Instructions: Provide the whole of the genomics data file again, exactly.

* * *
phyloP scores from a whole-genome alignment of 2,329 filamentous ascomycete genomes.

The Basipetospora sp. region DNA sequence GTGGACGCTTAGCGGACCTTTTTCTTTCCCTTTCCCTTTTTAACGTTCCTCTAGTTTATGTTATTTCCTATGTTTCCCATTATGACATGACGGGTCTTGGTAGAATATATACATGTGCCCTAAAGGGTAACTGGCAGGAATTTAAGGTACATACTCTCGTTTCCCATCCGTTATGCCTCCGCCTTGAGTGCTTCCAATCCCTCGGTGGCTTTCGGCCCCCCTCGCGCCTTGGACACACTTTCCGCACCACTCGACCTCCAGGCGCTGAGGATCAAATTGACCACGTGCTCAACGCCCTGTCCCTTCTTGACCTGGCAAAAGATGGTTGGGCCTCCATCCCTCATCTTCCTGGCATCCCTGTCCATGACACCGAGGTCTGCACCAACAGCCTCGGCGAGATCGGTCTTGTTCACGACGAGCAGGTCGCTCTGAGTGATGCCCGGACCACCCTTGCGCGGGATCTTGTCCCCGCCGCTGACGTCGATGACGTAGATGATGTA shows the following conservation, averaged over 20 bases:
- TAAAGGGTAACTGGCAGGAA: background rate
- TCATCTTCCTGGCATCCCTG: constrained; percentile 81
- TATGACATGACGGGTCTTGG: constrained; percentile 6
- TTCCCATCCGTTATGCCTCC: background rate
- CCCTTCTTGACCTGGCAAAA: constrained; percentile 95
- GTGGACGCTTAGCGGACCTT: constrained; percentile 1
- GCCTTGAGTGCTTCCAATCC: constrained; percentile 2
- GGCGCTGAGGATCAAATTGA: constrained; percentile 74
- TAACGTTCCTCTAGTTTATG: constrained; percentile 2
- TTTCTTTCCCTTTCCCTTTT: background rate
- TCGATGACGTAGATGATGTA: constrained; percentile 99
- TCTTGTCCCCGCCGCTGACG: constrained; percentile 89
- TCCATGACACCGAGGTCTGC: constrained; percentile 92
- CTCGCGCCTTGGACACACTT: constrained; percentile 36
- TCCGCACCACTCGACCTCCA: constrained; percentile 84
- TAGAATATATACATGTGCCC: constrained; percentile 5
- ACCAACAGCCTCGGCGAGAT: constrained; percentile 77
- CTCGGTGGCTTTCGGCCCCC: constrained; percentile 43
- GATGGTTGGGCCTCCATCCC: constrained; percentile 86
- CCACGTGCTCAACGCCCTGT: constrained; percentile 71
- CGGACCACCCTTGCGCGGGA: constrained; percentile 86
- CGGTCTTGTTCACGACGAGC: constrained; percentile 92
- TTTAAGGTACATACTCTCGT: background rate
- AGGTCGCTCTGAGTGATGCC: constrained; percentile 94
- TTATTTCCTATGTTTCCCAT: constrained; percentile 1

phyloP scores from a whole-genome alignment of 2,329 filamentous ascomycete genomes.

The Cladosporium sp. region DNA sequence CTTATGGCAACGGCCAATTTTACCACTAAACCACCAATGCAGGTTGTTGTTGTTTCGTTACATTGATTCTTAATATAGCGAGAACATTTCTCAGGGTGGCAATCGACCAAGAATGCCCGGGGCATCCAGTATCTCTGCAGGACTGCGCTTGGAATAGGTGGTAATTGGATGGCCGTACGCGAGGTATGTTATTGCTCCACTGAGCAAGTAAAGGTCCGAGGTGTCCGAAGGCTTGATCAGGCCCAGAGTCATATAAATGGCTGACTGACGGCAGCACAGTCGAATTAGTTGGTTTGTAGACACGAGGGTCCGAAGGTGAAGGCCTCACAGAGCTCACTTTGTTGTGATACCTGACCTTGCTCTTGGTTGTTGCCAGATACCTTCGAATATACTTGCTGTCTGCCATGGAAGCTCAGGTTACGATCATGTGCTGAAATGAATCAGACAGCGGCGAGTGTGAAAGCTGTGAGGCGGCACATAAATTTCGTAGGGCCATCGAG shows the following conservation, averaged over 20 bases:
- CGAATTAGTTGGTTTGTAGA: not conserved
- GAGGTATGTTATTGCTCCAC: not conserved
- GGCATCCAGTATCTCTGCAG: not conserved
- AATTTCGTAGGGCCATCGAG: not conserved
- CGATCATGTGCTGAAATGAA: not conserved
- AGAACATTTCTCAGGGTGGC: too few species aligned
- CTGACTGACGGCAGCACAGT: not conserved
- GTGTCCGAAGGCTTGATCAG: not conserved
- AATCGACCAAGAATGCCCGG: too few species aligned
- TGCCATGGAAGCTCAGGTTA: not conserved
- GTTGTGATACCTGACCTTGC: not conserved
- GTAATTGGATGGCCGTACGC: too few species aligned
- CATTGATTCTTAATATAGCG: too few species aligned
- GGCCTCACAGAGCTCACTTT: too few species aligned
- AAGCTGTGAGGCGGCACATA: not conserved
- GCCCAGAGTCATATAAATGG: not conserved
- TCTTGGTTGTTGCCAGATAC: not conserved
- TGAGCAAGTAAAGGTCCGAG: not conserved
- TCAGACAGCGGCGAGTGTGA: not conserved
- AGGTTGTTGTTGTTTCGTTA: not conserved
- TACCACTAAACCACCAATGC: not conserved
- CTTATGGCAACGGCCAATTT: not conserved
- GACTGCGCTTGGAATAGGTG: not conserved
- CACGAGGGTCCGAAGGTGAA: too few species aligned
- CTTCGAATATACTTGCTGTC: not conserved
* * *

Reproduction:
phyloP scores from a whole-genome alignment of 2,329 filamentous ascomycete genomes.

The Basipetospora sp. region DNA sequence GTGGACGCTTAGCGGACCTTTTTCTTTCCCTTTCCCTTTTTAACGTTCCTCTAGTTTATGTTATTTCCTATGTTTCCCATTATGACATGACGGGTCTTGGTAGAATATATACATGTGCCCTAAAGGGTAACTGGCAGGAATTTAAGGTACATACTCTCGTTTCCCATCCGTTATGCCTCCGCCTTGAGTGCTTCCAATCCCTCGGTGGCTTTCGGCCCCCCTCGCGCCTTGGACACACTTTCCGCACCACTCGACCTCCAGGCGCTGAGGATCAAATTGACCACGTGCTCAACGCCCTGTCCCTTCTTGACCTGGCAAAAGATGGTTGGGCCTCCATCCCTCATCTTCCTGGCATCCCTGTCCATGACACCGAGGTCTGCACCAACAGCCTCGGCGAGATCGGTCTTGTTCACGACGAGCAGGTCGCTCTGAGTGATGCCCGGACCACCCTTGCGCGGGATCTTGTCCCCGCCGCTGACGTCGATGACGTAGATGATGTA shows the following conservation, averaged over 20 bases:
- TAAAGGGTAACTGGCAGGAA: background rate
- TCATCTTCCTGGCATCCCTG: constrained; percentile 81
- TATGACATGACGGGTCTTGG: constrained; percentile 6
- TTCCCATCCGTTATGCCTCC: background rate
- CCCTTCTTGACCTGGCAAAA: constrained; percentile 95
- GTGGACGCTTAGCGGACCTT: constrained; percentile 1
- GCCTTGAGTGCTTCCAATCC: constrained; percentile 2
- GGCGCTGAGGATCAAATTGA: constrained; percentile 74
- TAACGTTCCTCTAGTTTATG: constrained; percentile 2
- TTTCTTTCCCTTTCCCTTTT: background rate
- TCGATGACGTAGATGATGTA: constrained; percentile 99
- TCTTGTCCCCGCCGCTGACG: constrained; percentile 89
- TCCATGACACCGAGGTCTGC: constrained; percentile 92
- CTCGCGCCTTGGACACACTT: constrained; percentile 36
- TCCGCACCACTCGACCTCCA: constrained; percentile 84
- TAGAATATATACATGTGCCC: constrained; percentile 5
- ACCAACAGCCTCGGCGAGAT: constrained; percentile 77
- CTCGGTGGCTTTCGGCCCCC: constrained; percentile 43
- GATGGTTGGGCCTCCATCCC: constrained; percentile 86
- CCACGTGCTCAACGCCCTGT: constrained; percentile 71
- CGGACCACCCTTGCGCGGGA: constrained; percentile 86
- CGGTCTTGTTCACGACGAGC: constrained; percentile 92
- TTTAAGGTACATACTCTCGT: background rate
- AGGTCGCTCTGAGTGATGCC: constrained; percentile 94
- TTATTTCCTATGTTTCCCAT: constrained; percentile 1

phyloP scores from a whole-genome alignment of 2,329 filamentous ascomycete genomes.

The Cladosporium sp. region DNA sequence CTTATGGCAACGGCCAATTTTACCACTAAACCACCAATGCAGGTTGTTGTTGTTTCGTTACATTGATTCTTAATATAGCGAGAACATTTCTCAGGGTGGCAATCGACCAAGAATGCCCGGGGCATCCAGTATCTCTGCAGGACTGCGCTTGGAATAGGTGGTAATTGGATGGCCGTACGCGAGGTATGTTATTGCTCCACTGAGCAAGTAAAGGTCCGAGGTGTCCGAAGGCTTGATCAGGCCCAGAGTCATATAAATGGCTGACTGACGGCAGCACAGTCGAATTAGTTGGTTTGTAGACACGAGGGTCCGAAGGTGAAGGCCTCACAGAGCTCACTTTGTTGTGATACCTGACCTTGCTCTTGGTTGTTGCCAGATACCTTCGAATATACTTGCTGTCTGCCATGGAAGCTCAGGTTACGATCATGTGCTGAAATGAATCAGACAGCGGCGAGTGTGAAAGCTGTGAGGCGGCACATAAATTTCGTAGGGCCATCGAG shows the following conservation, averaged over 20 bases:
- CGAATTAGTTGGTTTGTAGA: not conserved
- GAGGTATGTTATTGCTCCAC: not conserved
- GGCATCCAGTATCTCTGCAG: not conserved
- AATTTCGTAGGGCCATCGAG: not conserved
- CGATCATGTGCTGAAATGAA: not conserved
- AGAACATTTCTCAGGGTGGC: too few species aligned
- CTGACTGACGGCAGCACAGT: not conserved
- GTGTCCGAAGGCTTGATCAG: not conserved
- AATCGACCAAGAATGCCCGG: too few species aligned
- TGCCATGGAAGCTCAGGTTA: not conserved
- GTTGTGATACCTGACCTTGC: not conserved
- GTAATTGGATGGCCGTACGC: too few species aligned
- CATTGATTCTTAATATAGCG: too few species aligned
- GGCCTCACAGAGCTCACTTT: too few species aligned
- AAGCTGTGAGGCGGCACATA: not conserved
- GCCCAGAGTCATATAAATGG: not conserved
- TCTTGGTTGTTGCCAGATAC: not conserved
- TGAGCAAGTAAAGGTCCGAG: not conserved
- TCAGACAGCGGCGAGTGTGA: not conserved
- AGGTTGTTGTTGTTTCGTTA: not conserved
- TACCACTAAACCACCAATGC: not conserved
- CTTATGGCAACGGCCAATTT: not conserved
- GACTGCGCTTGGAATAGGTG: not conserved
- CACGAGGGTCCGAAGGTGAA: too few species aligned
- CTTCGAATATACTTGCTGTC: not conserved